The title comes from a comment in the preceding post and had anonymous been less anonymous he would not have to share credit with the more prolific author of all times.
So yes, Chavez came out: he not only will keep inflicting us a pain in the ass but his own came back. Does this change the intent of my previous post? Not at all. Here is why.
In a normal country the health of the head of state, or government as the case maybe, is an affair of the state. People have the right to know how long will the representative of the people be in diminished conditions and who is taking the decisions in between. In normal countries sometimes it is the usage to hide the diseases, and it is hidden well. France is a specialist at that: Pompidou's death was a surprise for many. Mitterrand went on reelection knowing well that he might not make it through his seven years term because of his prostate cancer. But this was made possible because all knew that the president was not the only one with the power, that there was a prime minister and a cabinet of real politicians, real professionals in charge. That is why the press was an accomplice to many of France's presidential secrets.
Other countries have different ways to deal with it. In the US besides the stroke of Wilson managed by his wife who was president for all purposes for quite a while, no president has had a debilitating disease while in office the way Chavez has now. And as in France, secretaries and congress have enough power and attributions on their own that diseases lasting a few weeks could perfectly be tolerated by the country.
That is not the case of totalitarian countries. We experienced the case of Cuba when Fidel went ill and was forced to create the first monarchy of the continent (Brazil and Haiti were Empires, you know). But Chavez has no family heir ready to take over, and all power resides in his hands. All.
Since his disease cannot be hidden as other diseases were hidden for other afflicted presidents, it creates for his regime unique problems, the more so that this is a country of gossipers. The only way is to fight fire with fire, create gossips and when possible counter them, or, surprise, validate them. Whatever the strategy one thing is certain, gossiping distracts the populace form the real issues.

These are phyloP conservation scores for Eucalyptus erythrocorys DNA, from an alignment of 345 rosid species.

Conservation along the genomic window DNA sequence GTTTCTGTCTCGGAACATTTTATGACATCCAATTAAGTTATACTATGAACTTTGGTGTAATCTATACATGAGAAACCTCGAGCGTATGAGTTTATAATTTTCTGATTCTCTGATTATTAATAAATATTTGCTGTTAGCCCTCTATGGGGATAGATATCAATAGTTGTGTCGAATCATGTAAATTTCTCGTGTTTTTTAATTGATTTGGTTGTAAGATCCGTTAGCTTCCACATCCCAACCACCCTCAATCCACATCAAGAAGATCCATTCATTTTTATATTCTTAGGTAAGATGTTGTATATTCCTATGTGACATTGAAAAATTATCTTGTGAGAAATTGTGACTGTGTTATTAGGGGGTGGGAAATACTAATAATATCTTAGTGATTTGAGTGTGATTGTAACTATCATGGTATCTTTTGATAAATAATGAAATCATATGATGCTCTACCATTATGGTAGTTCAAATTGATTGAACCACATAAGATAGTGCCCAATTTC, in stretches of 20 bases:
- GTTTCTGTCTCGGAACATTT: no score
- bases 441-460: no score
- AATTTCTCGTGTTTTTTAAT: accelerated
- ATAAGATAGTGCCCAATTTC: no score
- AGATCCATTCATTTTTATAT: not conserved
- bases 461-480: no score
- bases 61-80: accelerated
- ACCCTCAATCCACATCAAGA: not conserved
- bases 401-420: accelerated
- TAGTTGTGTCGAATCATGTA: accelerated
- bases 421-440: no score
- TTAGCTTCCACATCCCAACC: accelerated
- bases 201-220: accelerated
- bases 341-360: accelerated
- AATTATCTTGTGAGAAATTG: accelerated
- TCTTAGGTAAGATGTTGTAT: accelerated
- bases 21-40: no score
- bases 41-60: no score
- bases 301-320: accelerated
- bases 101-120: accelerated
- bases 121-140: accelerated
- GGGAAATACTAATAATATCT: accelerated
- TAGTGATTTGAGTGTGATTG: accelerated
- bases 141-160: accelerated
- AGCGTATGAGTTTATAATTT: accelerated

We should not pay attention because this is not a normal regime and there is no good way for Chavez to part temporarily with power in a satisfactory way for the opposition. It does not matter how right a given professional gossiper is, it does not change anything to our reality. What I mean is "who cares who is the vice president when Chavez is on medical leave? All will be the same, directed by a tiny group tightly controlled by Cuban interests." The paradox is that Chavez has all the power but he gave it away to people we do not know, in all truth.
Our references here are Tito and Franco, not even Fidel. They shared zilch until they croaked. But people were busy preparing the transition anyway, just waiting for the date to get started.
Tomorrow punditry will be askance as to what Chavez will do and Chavez will be delighted to be in all front pages again, with even an occasional show of support. That he lied to his followers telling them repeatedly he was cured was irresponsible, but it will not affect him anyway. Did Pudreval affect him? Did the corruption affect him? Did the crime wave affect him?
What we should do is remind constantly to the people those issues and point over and over that he is treated in Cuba at tax payer expenses where he receives a health care no one can afford here, in full security, with his relatives and friends travelling to visit him at tax payer expenses, as often as they wish. And unfollow @Boccaranda, no matter how well informed he is. He will drive you sick.